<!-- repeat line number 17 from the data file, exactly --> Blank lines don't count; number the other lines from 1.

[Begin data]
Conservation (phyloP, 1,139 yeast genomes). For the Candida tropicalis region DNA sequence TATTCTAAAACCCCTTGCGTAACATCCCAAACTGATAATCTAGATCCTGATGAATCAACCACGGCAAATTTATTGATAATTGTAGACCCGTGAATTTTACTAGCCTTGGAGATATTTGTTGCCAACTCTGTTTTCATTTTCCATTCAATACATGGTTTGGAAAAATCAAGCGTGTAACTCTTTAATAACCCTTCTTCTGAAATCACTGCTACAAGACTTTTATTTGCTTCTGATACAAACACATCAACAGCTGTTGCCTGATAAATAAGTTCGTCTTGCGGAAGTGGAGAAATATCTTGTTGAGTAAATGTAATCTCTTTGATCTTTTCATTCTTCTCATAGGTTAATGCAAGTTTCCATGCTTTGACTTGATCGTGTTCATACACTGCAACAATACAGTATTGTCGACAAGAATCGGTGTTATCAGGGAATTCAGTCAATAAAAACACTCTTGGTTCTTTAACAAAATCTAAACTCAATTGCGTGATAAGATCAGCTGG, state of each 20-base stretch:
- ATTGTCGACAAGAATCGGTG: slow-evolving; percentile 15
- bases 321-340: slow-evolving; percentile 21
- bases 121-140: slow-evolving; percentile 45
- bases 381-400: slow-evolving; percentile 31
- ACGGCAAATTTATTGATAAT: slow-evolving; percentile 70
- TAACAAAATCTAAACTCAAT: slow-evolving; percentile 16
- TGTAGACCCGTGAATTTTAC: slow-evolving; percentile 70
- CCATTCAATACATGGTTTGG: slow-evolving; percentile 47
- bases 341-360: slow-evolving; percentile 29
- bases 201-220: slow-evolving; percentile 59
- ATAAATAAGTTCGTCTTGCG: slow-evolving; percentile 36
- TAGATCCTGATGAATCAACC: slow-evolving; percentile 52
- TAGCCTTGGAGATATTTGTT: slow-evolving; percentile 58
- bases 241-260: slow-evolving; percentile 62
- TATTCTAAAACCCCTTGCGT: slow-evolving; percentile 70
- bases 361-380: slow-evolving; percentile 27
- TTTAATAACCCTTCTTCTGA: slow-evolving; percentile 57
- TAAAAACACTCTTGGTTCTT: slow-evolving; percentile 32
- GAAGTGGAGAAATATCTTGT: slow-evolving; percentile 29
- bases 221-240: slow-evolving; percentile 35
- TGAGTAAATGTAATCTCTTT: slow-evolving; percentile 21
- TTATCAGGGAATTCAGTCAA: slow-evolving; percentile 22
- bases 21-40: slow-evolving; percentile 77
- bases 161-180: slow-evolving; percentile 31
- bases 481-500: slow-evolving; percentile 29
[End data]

- bases 361-380: slow-evolving; percentile 27